Local police departments adopting 8 Can’t Wait
Backers say measures could reduce police violence
AROUND THE COUNTRY, and now in Massachusetts, police departments are adopting a set of policies that could potentially decrease violence inflicted by law enforcement.
The “8 Can’t Wait” project seeks to have law enforcement adopt quick and definitive changes to their policies on use of force, which have been questioned in the wake of the killing of George Floyd by a Minneapolis police officer.
The eight policy changes are: banning chokeholds, requiring de-escalation, requiring a verbal warning before shooting at someone, exhausting all non-force and non-lethal alternatives, requiring other officers to intervene and stop excessive force used by other officers, banning shooting at moving vehicles, restricting extreme use of force to extreme situations, and requiring officers to report when they use or threaten force against a civilian (including pointing a firearm at someone).
The campaign was created following the 2014 fatal police shooting of Michael Brown, and has been promoted by former President Barack Obama and Oprah Winfrey.
It’s unclear if the department will adjust its use-of-deadly-force policies, which include some of the actions banned by the 8 Can’t Wait campaign. Those policies hasn’t been changed since 2008.
On Monday, the Cambridge Police Department issued an order requiring officers to intervene when a fellow member uses excessive force or does something unethical, one of the eight policy changes recommended as part of the 8 Can’t Wait project.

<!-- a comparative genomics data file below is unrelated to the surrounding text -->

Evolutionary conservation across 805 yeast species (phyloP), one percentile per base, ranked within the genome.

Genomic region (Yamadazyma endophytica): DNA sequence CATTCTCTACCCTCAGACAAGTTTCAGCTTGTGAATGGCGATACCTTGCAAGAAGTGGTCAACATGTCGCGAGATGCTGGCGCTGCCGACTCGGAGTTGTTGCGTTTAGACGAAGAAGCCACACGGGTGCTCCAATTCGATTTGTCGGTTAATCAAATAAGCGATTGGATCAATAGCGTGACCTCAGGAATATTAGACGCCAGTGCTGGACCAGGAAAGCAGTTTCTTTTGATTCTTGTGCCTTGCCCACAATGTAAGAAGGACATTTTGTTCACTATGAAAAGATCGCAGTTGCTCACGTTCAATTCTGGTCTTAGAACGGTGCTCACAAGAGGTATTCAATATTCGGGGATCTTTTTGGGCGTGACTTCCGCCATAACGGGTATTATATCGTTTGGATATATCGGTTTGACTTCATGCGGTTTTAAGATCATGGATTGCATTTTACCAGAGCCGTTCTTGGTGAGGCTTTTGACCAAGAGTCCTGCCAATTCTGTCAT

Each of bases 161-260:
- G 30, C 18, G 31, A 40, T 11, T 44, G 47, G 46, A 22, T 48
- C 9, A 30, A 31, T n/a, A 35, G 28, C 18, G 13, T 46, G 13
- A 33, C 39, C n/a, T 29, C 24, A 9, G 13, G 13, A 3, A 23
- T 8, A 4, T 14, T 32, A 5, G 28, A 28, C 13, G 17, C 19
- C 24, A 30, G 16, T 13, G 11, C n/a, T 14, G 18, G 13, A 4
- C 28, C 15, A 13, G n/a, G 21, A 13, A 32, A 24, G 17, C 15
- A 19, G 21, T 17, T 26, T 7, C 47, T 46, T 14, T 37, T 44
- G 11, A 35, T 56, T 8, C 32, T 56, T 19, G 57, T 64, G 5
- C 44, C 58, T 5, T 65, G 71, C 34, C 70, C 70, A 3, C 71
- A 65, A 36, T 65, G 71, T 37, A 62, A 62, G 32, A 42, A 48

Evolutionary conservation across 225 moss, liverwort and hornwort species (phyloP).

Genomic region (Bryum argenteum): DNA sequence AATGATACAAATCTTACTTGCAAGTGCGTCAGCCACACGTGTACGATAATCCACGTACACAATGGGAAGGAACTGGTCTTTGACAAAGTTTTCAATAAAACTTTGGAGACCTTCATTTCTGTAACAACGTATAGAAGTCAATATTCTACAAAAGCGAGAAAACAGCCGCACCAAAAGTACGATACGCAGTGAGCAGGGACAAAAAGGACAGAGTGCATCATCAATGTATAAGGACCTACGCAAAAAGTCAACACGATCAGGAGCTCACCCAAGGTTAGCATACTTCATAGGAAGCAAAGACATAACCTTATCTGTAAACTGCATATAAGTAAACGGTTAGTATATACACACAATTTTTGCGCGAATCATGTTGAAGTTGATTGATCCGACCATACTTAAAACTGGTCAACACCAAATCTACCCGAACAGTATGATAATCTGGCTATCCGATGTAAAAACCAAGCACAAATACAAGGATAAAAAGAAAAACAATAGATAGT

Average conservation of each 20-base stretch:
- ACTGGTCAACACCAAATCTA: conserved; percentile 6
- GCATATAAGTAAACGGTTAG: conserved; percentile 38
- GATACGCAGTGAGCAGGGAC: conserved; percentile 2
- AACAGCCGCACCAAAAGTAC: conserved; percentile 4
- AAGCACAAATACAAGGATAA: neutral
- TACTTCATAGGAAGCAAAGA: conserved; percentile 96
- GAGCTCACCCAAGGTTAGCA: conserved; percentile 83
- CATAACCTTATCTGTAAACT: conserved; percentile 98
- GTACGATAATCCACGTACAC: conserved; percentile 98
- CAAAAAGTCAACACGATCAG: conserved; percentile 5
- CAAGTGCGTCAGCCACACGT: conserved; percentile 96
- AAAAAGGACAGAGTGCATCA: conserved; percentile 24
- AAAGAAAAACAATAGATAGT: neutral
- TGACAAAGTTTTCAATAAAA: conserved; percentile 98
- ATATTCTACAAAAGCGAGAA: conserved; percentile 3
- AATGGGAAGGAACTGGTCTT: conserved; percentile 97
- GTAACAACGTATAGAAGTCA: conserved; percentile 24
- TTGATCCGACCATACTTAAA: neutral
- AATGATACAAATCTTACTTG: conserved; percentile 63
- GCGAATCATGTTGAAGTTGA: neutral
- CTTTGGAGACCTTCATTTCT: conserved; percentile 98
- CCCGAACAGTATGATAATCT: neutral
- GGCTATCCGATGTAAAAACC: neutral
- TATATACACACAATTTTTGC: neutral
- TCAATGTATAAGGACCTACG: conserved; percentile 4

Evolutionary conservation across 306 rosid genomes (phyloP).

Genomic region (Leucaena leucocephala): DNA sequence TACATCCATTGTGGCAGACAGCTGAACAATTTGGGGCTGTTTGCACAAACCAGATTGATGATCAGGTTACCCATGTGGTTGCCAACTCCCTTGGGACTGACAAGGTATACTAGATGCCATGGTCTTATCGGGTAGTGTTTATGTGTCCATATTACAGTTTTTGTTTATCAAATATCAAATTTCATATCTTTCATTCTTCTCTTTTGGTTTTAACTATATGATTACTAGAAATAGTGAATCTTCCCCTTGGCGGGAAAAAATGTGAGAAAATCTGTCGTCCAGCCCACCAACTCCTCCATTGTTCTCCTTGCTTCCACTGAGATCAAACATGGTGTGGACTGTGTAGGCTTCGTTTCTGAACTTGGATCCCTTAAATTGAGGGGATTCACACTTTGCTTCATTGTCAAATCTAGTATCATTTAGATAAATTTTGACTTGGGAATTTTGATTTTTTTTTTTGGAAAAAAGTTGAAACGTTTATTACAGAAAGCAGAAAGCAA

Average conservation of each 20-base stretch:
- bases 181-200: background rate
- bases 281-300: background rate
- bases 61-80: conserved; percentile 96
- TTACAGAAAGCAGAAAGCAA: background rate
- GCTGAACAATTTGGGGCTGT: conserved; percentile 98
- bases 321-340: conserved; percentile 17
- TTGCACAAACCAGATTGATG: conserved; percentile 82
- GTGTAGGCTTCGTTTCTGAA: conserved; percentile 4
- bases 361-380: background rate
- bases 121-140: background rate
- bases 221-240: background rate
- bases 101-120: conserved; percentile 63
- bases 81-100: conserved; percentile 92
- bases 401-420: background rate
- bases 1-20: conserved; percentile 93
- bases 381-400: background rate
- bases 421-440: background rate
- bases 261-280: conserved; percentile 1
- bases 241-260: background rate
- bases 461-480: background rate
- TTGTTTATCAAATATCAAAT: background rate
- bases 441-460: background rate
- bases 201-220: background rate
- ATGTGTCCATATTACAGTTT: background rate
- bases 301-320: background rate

Police Commissioner Branville Bard Jr. said the intervention can be physical or verbal, and that failure to intervene could subject the officer to criminal prosecution, civil liability, or disciplinary action.
On Thursday, Arlington Police Chief Julie Flaherty announced a similar move, explicitly updating her department’s use of force policies to reflect 8 Can’t Wait. She said the department has had zero complaints about use of force so far in 2020.
The moves by local police departments come as many groups are moving to cut police funding and state lawmakers are considering legislation certification of law enforcement personnel and decertification if they fail to live up to the standards.
DeRay Mckesson, cofounder of Campaign Zero, the group that created the 8 Can’t Wait campaign, checked out Boston Police Department policies and said the department now meets seven of the policy recommendations, up from four.“They did not update the policies to require comprehensive reporting, notably when an officer points a gun at someone or threatens to point a gun at someone,” he told the Globe. “The current policy only requires reporting when an officer discharges a weapon.”
Vox points out that the campaign is well-structured for speedy implementation. If all of the reforms are implemented, according to a correlation study, there could be a decrease in police violence of 72 percent, a claim that may get a chance to be tested.